I'm sure you've all seen the news posts that blew up the comics Internet yesterday, but in case you didn't: DC Comics is relaunching their entire line, post-Flashpoint, while simultaneously moving their entire superhero universe publishing operation to same-day digital distribution (also known as day-and-date). It's easy to look at these two decisions as separate, but really, they're completely intertwined. One wouldn't make sense without the other. So let's see if we can't figure out where DC is going with this.First off, as I said, the decision to relaunch every title with a new #1 is inextricably linked to the decision to move all superhero publishing to digital. While it's easy to view it as a cynical attempt to grab new readers with a false "start," or say that they're throwing away decades of publishing history for a quick buck, consider that the new #1s represent not only a reboot of continuity, but a reboot of the publishing model. They're drawing a clean break not for the people coming into the stores, but for the much hoped-for new readers who will soon be following the entire DC Universe on their iPads and GalaxyTabs.

Make no mistake, this entire endeavor is focused on the digital market. DC isn't dumb. They know print is dying. They know they have no chance at beating Marvel in the print market, as years and years of examples have proven. Rejuvenating the characters (literally) and providing a fresh start all across the line isn't about a quick sales bump in the direct market; it isn't about the direct market at all. It's so that people logging into comiXology to check out these digital DC comics they've heard about don't see an issue number in the 900s after Action Comics and throw up their hands.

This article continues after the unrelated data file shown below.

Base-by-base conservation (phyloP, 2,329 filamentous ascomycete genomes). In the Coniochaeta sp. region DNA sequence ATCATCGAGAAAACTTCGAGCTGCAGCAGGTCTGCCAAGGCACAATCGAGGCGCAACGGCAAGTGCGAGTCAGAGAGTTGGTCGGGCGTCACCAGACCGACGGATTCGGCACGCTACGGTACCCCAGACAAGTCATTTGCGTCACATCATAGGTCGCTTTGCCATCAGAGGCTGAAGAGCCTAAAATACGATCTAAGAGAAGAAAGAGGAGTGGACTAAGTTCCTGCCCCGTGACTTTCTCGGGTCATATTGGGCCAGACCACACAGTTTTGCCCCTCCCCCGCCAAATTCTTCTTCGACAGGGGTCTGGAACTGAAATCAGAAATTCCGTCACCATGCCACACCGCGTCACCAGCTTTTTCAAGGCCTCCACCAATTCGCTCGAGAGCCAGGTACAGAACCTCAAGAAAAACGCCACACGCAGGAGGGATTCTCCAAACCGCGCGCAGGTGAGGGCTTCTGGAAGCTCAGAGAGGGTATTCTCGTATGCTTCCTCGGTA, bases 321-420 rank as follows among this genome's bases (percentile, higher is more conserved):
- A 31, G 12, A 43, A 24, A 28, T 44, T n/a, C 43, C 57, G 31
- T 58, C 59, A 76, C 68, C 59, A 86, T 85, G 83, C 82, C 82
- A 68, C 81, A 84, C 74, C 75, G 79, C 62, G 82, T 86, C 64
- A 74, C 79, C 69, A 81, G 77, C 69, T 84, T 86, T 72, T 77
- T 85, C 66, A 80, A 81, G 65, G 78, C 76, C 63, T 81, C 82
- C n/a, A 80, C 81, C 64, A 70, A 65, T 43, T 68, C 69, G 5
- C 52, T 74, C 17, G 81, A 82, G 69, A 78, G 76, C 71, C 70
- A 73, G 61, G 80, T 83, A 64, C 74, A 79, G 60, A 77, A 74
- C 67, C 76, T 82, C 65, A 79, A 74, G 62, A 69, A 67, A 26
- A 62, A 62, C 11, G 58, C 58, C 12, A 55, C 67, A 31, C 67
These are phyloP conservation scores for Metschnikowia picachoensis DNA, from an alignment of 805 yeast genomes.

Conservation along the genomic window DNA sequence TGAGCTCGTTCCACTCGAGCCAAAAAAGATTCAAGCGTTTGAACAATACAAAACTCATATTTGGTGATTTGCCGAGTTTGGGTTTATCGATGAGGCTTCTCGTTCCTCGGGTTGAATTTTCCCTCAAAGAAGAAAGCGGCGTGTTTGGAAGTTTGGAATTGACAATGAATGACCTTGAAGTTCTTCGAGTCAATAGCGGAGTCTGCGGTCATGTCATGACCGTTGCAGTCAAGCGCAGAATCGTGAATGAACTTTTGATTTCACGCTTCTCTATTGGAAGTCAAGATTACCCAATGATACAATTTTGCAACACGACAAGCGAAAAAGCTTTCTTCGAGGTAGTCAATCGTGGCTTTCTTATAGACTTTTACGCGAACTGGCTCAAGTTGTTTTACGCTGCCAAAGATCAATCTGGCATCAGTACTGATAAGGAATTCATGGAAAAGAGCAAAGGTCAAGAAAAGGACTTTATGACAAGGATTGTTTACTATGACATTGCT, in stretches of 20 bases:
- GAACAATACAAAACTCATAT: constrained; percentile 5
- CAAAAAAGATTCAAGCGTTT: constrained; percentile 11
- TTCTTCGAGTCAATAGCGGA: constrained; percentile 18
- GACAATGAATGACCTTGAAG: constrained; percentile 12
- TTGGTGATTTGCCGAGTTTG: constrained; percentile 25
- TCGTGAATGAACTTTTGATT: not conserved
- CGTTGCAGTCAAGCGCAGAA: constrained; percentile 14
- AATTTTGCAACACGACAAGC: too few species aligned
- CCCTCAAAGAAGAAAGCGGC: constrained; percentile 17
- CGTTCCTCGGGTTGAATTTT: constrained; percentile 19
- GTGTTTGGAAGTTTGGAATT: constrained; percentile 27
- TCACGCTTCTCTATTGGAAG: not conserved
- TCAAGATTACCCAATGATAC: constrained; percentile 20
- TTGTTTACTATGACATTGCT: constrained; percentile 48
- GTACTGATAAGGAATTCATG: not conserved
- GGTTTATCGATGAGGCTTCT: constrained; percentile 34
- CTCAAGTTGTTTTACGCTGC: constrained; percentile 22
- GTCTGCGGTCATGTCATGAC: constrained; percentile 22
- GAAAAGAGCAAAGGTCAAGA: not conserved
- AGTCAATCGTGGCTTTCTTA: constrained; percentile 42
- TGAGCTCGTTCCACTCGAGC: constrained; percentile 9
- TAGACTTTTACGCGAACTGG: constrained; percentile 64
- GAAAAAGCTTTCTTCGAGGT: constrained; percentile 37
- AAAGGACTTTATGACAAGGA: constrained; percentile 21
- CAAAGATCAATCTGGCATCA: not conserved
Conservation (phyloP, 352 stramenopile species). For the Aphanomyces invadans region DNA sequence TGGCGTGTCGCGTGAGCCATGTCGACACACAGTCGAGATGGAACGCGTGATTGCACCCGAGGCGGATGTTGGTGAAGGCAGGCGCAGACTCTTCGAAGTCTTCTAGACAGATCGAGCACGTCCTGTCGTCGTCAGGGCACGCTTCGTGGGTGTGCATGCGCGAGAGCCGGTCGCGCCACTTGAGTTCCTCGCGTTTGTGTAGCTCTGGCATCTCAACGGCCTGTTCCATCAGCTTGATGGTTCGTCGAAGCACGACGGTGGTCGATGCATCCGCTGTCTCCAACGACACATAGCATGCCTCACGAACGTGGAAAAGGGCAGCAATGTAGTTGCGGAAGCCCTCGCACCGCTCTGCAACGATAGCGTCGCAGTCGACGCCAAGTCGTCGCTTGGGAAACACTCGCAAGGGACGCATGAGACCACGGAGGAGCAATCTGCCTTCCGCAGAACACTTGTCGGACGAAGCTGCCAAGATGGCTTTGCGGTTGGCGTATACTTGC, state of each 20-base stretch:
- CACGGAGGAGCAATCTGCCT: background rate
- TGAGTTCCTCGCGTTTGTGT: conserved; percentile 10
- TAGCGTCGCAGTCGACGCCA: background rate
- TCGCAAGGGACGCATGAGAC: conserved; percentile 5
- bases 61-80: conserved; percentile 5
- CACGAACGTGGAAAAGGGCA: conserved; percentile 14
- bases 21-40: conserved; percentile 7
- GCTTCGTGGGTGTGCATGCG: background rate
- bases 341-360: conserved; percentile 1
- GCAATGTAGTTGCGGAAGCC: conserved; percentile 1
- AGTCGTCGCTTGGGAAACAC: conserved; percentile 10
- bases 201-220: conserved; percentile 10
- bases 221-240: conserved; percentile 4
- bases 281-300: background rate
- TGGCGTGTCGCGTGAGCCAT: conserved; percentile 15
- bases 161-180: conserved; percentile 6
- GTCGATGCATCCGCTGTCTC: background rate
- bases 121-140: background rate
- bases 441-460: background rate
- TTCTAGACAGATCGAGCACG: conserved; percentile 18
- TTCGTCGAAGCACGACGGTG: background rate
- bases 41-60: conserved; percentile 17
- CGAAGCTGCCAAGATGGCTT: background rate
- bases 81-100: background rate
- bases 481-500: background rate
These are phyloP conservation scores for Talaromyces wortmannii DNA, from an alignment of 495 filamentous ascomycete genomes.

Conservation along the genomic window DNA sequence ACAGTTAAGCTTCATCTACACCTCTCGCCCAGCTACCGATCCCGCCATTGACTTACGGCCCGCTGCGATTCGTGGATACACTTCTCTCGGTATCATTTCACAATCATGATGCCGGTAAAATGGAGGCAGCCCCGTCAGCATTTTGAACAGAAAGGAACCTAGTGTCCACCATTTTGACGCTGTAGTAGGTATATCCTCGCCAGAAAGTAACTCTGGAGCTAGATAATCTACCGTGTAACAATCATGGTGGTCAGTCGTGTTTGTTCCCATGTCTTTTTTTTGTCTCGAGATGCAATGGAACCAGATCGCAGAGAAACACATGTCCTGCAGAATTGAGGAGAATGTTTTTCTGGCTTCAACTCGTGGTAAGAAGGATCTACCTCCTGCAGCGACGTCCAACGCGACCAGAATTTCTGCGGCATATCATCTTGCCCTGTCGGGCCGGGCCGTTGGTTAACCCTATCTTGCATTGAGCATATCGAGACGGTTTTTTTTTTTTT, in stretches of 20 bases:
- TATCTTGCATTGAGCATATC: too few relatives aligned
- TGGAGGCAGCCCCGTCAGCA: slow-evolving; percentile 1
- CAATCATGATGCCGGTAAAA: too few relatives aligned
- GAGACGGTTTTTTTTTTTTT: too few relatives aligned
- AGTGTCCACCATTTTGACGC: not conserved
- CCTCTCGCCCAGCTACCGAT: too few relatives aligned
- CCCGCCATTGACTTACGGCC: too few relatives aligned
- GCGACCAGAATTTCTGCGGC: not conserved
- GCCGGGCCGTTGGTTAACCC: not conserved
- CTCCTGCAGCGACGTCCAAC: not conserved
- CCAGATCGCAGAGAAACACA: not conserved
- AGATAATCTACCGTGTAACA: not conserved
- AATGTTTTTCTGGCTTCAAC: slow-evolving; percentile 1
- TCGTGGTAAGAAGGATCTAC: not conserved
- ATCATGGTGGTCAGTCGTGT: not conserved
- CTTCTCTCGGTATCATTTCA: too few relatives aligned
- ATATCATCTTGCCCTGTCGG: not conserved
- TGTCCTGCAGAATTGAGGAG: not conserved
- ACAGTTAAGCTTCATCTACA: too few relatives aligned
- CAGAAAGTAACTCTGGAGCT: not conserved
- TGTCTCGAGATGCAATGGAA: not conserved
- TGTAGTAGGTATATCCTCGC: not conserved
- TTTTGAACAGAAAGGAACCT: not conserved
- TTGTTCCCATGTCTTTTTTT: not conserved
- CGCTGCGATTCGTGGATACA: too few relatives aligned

With regards to the continuity reboot, I doubt it will be as complete as people fear. The August DC solicitations promise too many continuations, and they definitely knew this was in the work. Solicitations for titles like War of the Green Lanterns: Aftermath and T.H.U.N.D.E.R. Agents promise more to come; Batman Incorporated #10 is concluding on a "surprise ending." In an interview with USA Today, Dan DiDio stated that while roughly three-quarters of titles will see a creative team switch-up, one quarter -- the books that are working -- won't be touched by the reboot.